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Ludwig van BEETHOVEN (1770-1827)
Symphony no. 5 in c, op. 67 (1), Symphony no. 6 in F Ė "Pastoral" (2), 11 Viennese Dances, WoO.17 (3)
British Symphony Orchestra (1), Royal Philharmonic Orchestra (2), London Philharmonic Orchestra (3)/Felix Weingartner
Recorded 17th-18th March 1932 in Central Hall, Westminster, London (1), 18th-19th January 1927 in the Scala Theatre, London (2), 7th-8th October 1938 in EMI Abbey Road Studio no. 1, London (3)
CD transfers by Mark Obert-Thorn
NAXOS HISTORICAL 8.110861 [75:33]

My review of the Klemperer "Pastoral" (EMI Classics 5 67965 2) was in fact a comparative review of five "Pastorals", including this one by Felix Weingartner. I should like, therefore, to refer readers to it and limit myself here to quoting my conclusion that it is "one of the freshest and most vivacious accounts ever put on disc", "sounding remarkably well in Mark Obert-Thornís transfer".

This 1927 "Pastoral" was Weingartnerís only recording of the 6th (an earlier attempt, with the LSO in 1924, was not completed). He recorded the 5th, on the other hand, four times: 1924 (LSO), 1927 (RPO), 1932 (British SO) and 1933 (LPO). The latter was for many years the "canonical" one since, as Obert-Thorn explains, the 1932 recording was dimly recorded and issued only in the USA, necessitating the remake of a year later. Now that modern transfer techniques enable us to hear the 1932 version in sound to match anything of its day, there has been a tendency to rate it as the finest performance of the four.

The "British Symphony Orchestra" was a pick-up band of war veterans, but they were clearly musicians of high quality. Considering that the "deputy" system was still in use in some of the London orchestras of the day, one wonders just how many players it really had in common with, say, the LSO. I encountered it again not long ago in the Naxos transfer of the Szigeti 1932 recording of the Beethoven Violin Concerto, this time with Bruno Walter conducting. In any case the playing shares many of the qualities I commented on in the 1927 "Pastoral"; clean attack, precious little portamento in the strings and clear textures. Evidently Weingartner based his conception of the music on these particular orchestral qualities and had the ability to obtain them from whatever orchestra he had in front of him.

Whereas in the "Pastoral" he adopted very swift tempi, often in excess of Beethovenís metronome markings, you will not hear anything especially unusual here. He does, importantly, make sure that the right relationship is observed between the Scherzo and the Finale, for which Beethoven has indicated a broader tempo. Many conductors reverse this, producing a Finale of superficial fire and fury; others respect the relationship at the beginning but let the war-horse run away with them after about a dozen bars (Klempererís solution was to adopt the same tempo for both movements). Weingartner sees that a Scherzo which rises from the suppressed fire of the beginning to a trio of scalding energy then gives way to a grandly majestic (but not heavy) Finale.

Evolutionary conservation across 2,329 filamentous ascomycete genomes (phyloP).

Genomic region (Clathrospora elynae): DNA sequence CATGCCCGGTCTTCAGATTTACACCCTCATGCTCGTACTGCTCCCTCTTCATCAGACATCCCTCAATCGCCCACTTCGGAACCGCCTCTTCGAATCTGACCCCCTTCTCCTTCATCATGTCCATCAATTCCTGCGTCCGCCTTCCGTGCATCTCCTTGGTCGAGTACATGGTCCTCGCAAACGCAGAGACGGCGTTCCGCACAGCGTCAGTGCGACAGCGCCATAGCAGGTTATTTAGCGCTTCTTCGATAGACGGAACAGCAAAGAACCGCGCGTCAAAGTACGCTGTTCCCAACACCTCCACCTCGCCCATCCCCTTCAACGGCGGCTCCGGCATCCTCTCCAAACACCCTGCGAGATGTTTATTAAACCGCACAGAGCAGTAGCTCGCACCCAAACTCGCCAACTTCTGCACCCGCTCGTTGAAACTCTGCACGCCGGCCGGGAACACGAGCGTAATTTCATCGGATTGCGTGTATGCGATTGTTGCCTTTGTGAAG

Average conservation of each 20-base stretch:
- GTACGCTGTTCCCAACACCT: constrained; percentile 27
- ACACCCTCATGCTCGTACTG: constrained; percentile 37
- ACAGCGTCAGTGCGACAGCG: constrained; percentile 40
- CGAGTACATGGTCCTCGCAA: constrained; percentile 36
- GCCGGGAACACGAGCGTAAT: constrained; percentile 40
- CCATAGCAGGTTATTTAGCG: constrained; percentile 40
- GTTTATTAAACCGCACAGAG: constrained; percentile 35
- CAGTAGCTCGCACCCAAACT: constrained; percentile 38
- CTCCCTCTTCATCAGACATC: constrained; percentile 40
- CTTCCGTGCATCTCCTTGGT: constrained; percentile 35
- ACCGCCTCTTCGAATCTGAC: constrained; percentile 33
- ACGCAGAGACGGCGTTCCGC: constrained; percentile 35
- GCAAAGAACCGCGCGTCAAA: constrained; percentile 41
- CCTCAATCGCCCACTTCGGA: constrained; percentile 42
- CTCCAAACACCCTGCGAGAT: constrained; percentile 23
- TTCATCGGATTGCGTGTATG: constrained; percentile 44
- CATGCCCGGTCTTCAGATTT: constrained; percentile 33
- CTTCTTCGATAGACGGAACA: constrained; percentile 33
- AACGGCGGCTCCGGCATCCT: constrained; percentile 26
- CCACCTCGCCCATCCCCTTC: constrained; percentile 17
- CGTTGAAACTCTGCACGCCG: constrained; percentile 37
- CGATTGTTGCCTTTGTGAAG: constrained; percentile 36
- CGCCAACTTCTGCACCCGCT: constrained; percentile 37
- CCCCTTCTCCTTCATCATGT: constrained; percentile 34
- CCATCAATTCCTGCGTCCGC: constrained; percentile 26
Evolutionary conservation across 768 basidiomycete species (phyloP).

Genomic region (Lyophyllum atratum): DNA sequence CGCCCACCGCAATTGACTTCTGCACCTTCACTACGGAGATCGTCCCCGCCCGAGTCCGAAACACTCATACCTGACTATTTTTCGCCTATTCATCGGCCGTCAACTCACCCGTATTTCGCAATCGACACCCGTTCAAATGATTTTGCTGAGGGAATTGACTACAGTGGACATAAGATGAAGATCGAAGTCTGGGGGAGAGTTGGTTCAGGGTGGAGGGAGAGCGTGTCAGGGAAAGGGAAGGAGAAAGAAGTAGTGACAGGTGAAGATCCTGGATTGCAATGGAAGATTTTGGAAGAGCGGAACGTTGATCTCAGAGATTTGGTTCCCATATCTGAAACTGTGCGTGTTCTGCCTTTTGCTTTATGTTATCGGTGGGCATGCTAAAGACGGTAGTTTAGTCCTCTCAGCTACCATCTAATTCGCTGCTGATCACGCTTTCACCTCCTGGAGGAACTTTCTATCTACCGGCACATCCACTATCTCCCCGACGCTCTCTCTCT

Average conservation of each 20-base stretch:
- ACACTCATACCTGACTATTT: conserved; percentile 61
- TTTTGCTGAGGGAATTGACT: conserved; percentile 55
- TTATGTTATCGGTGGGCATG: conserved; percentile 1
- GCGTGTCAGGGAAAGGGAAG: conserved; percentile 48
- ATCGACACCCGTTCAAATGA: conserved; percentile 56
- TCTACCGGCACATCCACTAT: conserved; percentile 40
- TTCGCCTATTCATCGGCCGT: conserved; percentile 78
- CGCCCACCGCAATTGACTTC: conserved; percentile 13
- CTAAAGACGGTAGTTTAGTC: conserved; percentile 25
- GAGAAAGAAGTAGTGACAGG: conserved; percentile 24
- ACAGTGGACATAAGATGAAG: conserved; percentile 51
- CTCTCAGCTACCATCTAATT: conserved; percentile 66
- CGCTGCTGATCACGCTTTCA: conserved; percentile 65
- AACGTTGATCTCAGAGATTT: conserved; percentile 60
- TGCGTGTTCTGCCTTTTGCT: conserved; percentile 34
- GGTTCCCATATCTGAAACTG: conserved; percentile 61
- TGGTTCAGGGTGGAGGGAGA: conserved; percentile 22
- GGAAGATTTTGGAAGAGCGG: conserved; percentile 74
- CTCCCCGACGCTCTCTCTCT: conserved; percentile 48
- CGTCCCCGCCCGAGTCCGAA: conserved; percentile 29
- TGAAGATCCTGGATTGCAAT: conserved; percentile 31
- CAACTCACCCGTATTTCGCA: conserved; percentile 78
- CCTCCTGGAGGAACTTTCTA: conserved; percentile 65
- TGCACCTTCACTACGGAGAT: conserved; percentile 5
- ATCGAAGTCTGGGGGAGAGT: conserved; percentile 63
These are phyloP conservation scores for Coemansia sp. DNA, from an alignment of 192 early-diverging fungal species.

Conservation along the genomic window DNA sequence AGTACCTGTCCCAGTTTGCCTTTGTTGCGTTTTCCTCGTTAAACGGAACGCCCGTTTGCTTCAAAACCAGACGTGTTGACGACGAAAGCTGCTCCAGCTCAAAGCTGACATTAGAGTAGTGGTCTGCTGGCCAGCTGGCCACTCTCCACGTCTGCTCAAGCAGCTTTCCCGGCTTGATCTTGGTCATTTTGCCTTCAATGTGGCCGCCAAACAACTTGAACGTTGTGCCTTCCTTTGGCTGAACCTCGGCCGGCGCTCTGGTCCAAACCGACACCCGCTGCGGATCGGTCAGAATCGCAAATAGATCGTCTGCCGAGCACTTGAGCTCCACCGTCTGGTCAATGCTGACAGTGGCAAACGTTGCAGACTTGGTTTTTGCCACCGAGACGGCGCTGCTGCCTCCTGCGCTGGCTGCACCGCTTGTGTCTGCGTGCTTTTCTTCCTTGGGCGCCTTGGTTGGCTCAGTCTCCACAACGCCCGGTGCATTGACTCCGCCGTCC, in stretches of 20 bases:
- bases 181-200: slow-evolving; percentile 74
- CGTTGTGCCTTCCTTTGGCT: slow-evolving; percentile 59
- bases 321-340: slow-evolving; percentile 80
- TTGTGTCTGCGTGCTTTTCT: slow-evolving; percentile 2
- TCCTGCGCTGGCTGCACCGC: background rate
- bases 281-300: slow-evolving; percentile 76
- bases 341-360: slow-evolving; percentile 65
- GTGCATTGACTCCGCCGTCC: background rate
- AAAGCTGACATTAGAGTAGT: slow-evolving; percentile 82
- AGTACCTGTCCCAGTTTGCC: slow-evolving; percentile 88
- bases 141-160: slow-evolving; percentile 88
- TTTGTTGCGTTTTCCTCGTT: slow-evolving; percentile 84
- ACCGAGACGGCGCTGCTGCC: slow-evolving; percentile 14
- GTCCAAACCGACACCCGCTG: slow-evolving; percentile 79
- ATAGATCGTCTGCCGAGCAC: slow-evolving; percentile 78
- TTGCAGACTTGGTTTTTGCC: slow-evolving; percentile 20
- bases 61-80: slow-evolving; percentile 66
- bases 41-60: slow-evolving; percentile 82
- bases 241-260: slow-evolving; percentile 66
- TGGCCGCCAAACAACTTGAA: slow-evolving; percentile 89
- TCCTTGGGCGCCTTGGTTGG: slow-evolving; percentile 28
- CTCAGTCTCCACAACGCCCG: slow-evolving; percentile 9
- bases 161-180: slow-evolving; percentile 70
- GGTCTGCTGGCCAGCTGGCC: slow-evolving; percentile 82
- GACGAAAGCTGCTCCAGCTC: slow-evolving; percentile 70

By todayís standards Weingartner is fairly flexible in the first two movements. He does not make the so-called "fate" motive as portentous as Furtwängler but he does allow the pace to slacken a little more each time it appears. He also relaxes the tempo in the lyrical passages, picking up in the hammering 8th-note passages which are extremely dramatic. By the same token in the "Andante con moto" he allows the march-like moments to move ahead Ė not that the gentler melodies are in any way indulged. We have perhaps been conditioned by the single-mindedness of Toscanini and Erich Kleiber in this work, which was for long seen as the way to do it. With the rehabilitation of Furtwänglerís more romantic approach maybe Weingartner will become again for us, as for his contemporaries, the golden mean.

At times Weingartnerís Beethoven, like Schnabelís sonata recordings, risks sounding less remarkable to us than it ought. This is because Weingartner and Schnabel taught more than one generation what Beethoven should sound like; it was not ever thus. I seem to remember a set of acoustic 78s of the 5th under Sir Landon Ronald which a friend found in a jumble sale and which sounded quite different. I should be curious to hear it again. By and large the concept we have of a "Beethovenian sound" remains that of Weingartner even to this day; only the original instrument bands have seriously challenged it. The "normality" of his Beethoven is in fact a measure of its achievement. With alert and if not always immaculate performances of the 11 Viennese Dances to show that the conductor could equally relish the lighter side of Beethoven, this instalment of the first complete recorded cycle of Beethoven Symphonies is no mere historical document; it still has life and illumination to match the best of its successors.

Christopher Howell

see also review by Jonathan Woolf

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